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The Bones of Paris (Harris Stuyvesant) Paperback – October 7, 2014
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"Warlight" by Michael Ondaatje
A dramatic coming-of-age story set in the decade after World War II, "Warlight" is the mesmerizing new novel from the best-selling author of "The English Patient." Pre-order today
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*Starred Review* King takes a break from her popular Mary Russell series to return to the story of Harris Stuyvesant from Touchstone (2008). Formerly an FBI agent and now a dissolute PI, Harris is still haunted by the events in the earlier book, which left his lover, Sarah, maimed. Needing work, he accepts a missing-persons job that takes him to Paris in 1929 and offers the possibility of reuniting with Sarah. Fans of Woody Allen’s Midnight in Paris will feel right at home in the Jazz Age Paris setting, though many of the famous Lost Generation figures are portrayed in a much less flattering light here (artist Man Ray, in particular, is a misogynist and murder suspect). The story is complex, more than a little kinky, and absolutely fascinating. The missing girl Harris seeks turns out to be only one of many missing persons who came into the orbit of a group of offbeat Parisian artists whose credo demands that art be visceral. Could the infamous Moreau, who creates tableaux using human bones to suggest the corruption of the flesh, be somehow connected to the missing young people? Harris noses about through familiar Left Bank haunts, encountering the era’s usual suspects (Hemingway, Sylvia Beach, Cole Porter, and Josephine Baker, among them), but beyond the cameos and the bohemian atmosphere, there is a compelling thriller here and some fascinating fictional characters to go with the real-life ones. As always with King, the plot is tricky but marvelously constructed, delivering twists that not only surprise but also deepen the story and its multiple levels of meaning. Break out that dusty bottle of absinthe you have stored away and settle in for a treat. HIGH-DEMAND BACKSTORY: King’s Mary Russell novels are her biggest sellers, but Touchstone hit the extended New York Times list, and this follow-up has Paris and the Lost Generation going for it. And don’t discount the web-savvy King, who does online promotion as well as any author out there. --Bill Ott --This text refers to the Hardcover edition.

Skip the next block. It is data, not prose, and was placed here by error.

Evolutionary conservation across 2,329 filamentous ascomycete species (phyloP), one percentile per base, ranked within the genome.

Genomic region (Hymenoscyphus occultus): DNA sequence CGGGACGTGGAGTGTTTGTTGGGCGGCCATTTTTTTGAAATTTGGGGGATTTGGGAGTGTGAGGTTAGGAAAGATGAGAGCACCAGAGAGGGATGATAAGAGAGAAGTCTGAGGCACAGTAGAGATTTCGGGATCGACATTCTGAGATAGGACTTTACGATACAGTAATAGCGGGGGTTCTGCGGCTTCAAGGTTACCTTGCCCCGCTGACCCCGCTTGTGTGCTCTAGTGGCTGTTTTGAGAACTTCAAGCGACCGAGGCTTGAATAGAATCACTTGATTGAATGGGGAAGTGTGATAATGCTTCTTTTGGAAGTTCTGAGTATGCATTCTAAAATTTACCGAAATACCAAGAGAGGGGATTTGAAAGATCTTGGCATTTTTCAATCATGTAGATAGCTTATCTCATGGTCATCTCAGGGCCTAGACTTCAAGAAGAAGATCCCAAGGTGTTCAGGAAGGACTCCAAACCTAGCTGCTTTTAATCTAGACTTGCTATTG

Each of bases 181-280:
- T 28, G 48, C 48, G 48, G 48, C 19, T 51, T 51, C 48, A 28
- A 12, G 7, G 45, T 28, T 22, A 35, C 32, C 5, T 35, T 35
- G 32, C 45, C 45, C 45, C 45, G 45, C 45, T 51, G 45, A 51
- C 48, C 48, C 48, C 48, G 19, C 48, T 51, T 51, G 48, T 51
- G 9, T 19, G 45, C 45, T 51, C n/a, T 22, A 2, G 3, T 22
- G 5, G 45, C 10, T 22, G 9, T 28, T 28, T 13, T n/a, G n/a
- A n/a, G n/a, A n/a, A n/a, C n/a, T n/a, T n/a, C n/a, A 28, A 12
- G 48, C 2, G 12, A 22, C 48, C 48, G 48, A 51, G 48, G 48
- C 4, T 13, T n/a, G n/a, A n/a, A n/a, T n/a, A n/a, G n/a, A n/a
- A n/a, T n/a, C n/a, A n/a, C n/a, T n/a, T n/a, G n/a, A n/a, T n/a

“Haunting . . . a portrait of the City of Light that glows with the fires of Hell.”—Richmond Times-Dispatch
“A compelling thriller . . . complex, more than a little kinky, and absolutely fascinating.”—Booklist (starred review)
“Highly entertaining . . . Laurie R. King perfectly captures [the Jazz Age] as she explores the City of Light’s avenues and alleys.”—The Denver Post
“Engrossing . . . Readers who enjoy Laurie R. King’s noteworthy Mary Russell/Sherlock Holmes mystery series are in for a surprise.”—BookPage
“A chilling mystery and a haunting love letter to the Paris of Hemingway’s Lost Generation.”—Library Journal
From the Hardcover edition.
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The book is very disturbing. But, similar to a train wreck, you are compelled to watch - or, in the case, read on to the end.
I would recommend this book to people who like a mystery with macrabre. It is intense. And, I guarantee that whether you like it or place it in the back of your closet covered with crosses, you will think about this story for a long time.
I honestly felt that I was cheated by the publisher's reviews - I was expecting life in ex-pat Paris before the crash, not death and bones and gruesome gore.